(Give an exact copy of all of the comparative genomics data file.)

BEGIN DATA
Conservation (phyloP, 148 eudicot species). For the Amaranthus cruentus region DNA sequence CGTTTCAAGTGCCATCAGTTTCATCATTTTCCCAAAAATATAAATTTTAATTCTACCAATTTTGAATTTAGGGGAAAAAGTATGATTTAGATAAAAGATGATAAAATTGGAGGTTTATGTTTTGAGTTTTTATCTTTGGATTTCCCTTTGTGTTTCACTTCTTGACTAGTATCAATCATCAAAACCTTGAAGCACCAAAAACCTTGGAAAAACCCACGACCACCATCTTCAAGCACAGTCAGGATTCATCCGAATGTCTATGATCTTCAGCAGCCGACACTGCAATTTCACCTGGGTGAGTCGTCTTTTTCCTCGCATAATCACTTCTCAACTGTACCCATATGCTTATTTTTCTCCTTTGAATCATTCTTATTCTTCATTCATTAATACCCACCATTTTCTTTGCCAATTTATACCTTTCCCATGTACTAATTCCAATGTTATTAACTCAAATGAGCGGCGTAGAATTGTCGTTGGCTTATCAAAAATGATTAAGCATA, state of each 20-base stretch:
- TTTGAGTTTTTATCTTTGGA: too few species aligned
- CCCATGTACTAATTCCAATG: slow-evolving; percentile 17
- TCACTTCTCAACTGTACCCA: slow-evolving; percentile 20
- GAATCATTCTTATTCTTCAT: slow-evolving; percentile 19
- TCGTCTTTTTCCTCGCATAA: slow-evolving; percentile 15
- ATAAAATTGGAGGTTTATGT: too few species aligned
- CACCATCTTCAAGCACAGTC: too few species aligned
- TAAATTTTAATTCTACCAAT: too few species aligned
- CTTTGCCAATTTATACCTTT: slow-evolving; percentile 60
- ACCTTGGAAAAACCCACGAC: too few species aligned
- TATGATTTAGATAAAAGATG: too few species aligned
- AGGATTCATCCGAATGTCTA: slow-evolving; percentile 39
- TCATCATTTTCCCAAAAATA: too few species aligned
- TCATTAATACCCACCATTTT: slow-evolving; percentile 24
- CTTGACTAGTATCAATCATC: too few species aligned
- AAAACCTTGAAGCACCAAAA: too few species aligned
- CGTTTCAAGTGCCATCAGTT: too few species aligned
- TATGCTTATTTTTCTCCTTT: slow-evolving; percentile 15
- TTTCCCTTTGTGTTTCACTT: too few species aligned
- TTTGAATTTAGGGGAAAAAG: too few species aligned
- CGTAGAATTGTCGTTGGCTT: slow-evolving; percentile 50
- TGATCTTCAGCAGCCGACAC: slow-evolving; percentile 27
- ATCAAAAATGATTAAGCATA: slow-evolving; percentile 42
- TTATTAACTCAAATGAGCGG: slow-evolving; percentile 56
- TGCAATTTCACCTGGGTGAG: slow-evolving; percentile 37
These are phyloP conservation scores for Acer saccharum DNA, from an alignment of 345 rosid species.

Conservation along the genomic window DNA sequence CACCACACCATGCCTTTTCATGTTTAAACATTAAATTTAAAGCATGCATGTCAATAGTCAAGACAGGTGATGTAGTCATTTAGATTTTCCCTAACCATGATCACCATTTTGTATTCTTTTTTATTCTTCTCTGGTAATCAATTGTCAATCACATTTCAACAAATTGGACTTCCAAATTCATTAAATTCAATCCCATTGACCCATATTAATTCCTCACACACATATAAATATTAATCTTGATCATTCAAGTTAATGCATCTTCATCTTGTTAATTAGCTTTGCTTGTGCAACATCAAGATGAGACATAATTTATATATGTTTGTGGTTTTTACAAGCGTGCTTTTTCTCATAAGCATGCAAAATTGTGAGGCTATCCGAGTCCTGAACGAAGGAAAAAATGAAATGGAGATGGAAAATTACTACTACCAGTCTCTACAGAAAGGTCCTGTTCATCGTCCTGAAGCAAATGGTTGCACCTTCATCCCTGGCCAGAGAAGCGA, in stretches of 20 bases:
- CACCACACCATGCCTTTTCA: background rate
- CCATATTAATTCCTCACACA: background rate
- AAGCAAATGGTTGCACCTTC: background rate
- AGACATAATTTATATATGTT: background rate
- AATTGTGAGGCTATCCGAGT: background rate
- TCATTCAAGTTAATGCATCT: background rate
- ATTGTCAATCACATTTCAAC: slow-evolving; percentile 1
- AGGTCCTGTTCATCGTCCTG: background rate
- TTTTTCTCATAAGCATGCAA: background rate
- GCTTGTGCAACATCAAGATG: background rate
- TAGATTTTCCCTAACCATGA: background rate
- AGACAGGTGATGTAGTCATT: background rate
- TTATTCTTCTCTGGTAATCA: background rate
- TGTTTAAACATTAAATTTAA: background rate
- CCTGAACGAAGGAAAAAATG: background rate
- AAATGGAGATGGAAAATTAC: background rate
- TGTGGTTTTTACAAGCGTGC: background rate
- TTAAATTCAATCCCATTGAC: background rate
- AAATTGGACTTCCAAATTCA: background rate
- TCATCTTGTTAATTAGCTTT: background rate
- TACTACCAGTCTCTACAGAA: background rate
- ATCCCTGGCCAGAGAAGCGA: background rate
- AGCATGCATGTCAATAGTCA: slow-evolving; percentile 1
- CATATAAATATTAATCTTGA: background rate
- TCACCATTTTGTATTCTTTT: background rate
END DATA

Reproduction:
Conservation (phyloP, 148 eudicot species). For the Amaranthus cruentus region DNA sequence CGTTTCAAGTGCCATCAGTTTCATCATTTTCCCAAAAATATAAATTTTAATTCTACCAATTTTGAATTTAGGGGAAAAAGTATGATTTAGATAAAAGATGATAAAATTGGAGGTTTATGTTTTGAGTTTTTATCTTTGGATTTCCCTTTGTGTTTCACTTCTTGACTAGTATCAATCATCAAAACCTTGAAGCACCAAAAACCTTGGAAAAACCCACGACCACCATCTTCAAGCACAGTCAGGATTCATCCGAATGTCTATGATCTTCAGCAGCCGACACTGCAATTTCACCTGGGTGAGTCGTCTTTTTCCTCGCATAATCACTTCTCAACTGTACCCATATGCTTATTTTTCTCCTTTGAATCATTCTTATTCTTCATTCATTAATACCCACCATTTTCTTTGCCAATTTATACCTTTCCCATGTACTAATTCCAATGTTATTAACTCAAATGAGCGGCGTAGAATTGTCGTTGGCTTATCAAAAATGATTAAGCATA, state of each 20-base stretch:
- TTTGAGTTTTTATCTTTGGA: too few species aligned
- CCCATGTACTAATTCCAATG: slow-evolving; percentile 17
- TCACTTCTCAACTGTACCCA: slow-evolving; percentile 20
- GAATCATTCTTATTCTTCAT: slow-evolving; percentile 19
- TCGTCTTTTTCCTCGCATAA: slow-evolving; percentile 15
- ATAAAATTGGAGGTTTATGT: too few species aligned
- CACCATCTTCAAGCACAGTC: too few species aligned
- TAAATTTTAATTCTACCAAT: too few species aligned
- CTTTGCCAATTTATACCTTT: slow-evolving; percentile 60
- ACCTTGGAAAAACCCACGAC: too few species aligned
- TATGATTTAGATAAAAGATG: too few species aligned
- AGGATTCATCCGAATGTCTA: slow-evolving; percentile 39
- TCATCATTTTCCCAAAAATA: too few species aligned
- TCATTAATACCCACCATTTT: slow-evolving; percentile 24
- CTTGACTAGTATCAATCATC: too few species aligned
- AAAACCTTGAAGCACCAAAA: too few species aligned
- CGTTTCAAGTGCCATCAGTT: too few species aligned
- TATGCTTATTTTTCTCCTTT: slow-evolving; percentile 15
- TTTCCCTTTGTGTTTCACTT: too few species aligned
- TTTGAATTTAGGGGAAAAAG: too few species aligned
- CGTAGAATTGTCGTTGGCTT: slow-evolving; percentile 50
- TGATCTTCAGCAGCCGACAC: slow-evolving; percentile 27
- ATCAAAAATGATTAAGCATA: slow-evolving; percentile 42
- TTATTAACTCAAATGAGCGG: slow-evolving; percentile 56
- TGCAATTTCACCTGGGTGAG: slow-evolving; percentile 37
These are phyloP conservation scores for Acer saccharum DNA, from an alignment of 345 rosid species.

Conservation along the genomic window DNA sequence CACCACACCATGCCTTTTCATGTTTAAACATTAAATTTAAAGCATGCATGTCAATAGTCAAGACAGGTGATGTAGTCATTTAGATTTTCCCTAACCATGATCACCATTTTGTATTCTTTTTTATTCTTCTCTGGTAATCAATTGTCAATCACATTTCAACAAATTGGACTTCCAAATTCATTAAATTCAATCCCATTGACCCATATTAATTCCTCACACACATATAAATATTAATCTTGATCATTCAAGTTAATGCATCTTCATCTTGTTAATTAGCTTTGCTTGTGCAACATCAAGATGAGACATAATTTATATATGTTTGTGGTTTTTACAAGCGTGCTTTTTCTCATAAGCATGCAAAATTGTGAGGCTATCCGAGTCCTGAACGAAGGAAAAAATGAAATGGAGATGGAAAATTACTACTACCAGTCTCTACAGAAAGGTCCTGTTCATCGTCCTGAAGCAAATGGTTGCACCTTCATCCCTGGCCAGAGAAGCGA, in stretches of 20 bases:
- CACCACACCATGCCTTTTCA: background rate
- CCATATTAATTCCTCACACA: background rate
- AAGCAAATGGTTGCACCTTC: background rate
- AGACATAATTTATATATGTT: background rate
- AATTGTGAGGCTATCCGAGT: background rate
- TCATTCAAGTTAATGCATCT: background rate
- ATTGTCAATCACATTTCAAC: slow-evolving; percentile 1
- AGGTCCTGTTCATCGTCCTG: background rate
- TTTTTCTCATAAGCATGCAA: background rate
- GCTTGTGCAACATCAAGATG: background rate
- TAGATTTTCCCTAACCATGA: background rate
- AGACAGGTGATGTAGTCATT: background rate
- TTATTCTTCTCTGGTAATCA: background rate
- TGTTTAAACATTAAATTTAA: background rate
- CCTGAACGAAGGAAAAAATG: background rate
- AAATGGAGATGGAAAATTAC: background rate
- TGTGGTTTTTACAAGCGTGC: background rate
- TTAAATTCAATCCCATTGAC: background rate
- AAATTGGACTTCCAAATTCA: background rate
- TCATCTTGTTAATTAGCTTT: background rate
- TACTACCAGTCTCTACAGAA: background rate
- ATCCCTGGCCAGAGAAGCGA: background rate
- AGCATGCATGTCAATAGTCA: slow-evolving; percentile 1
- CATATAAATATTAATCTTGA: background rate
- TCACCATTTTGTATTCTTTT: background rate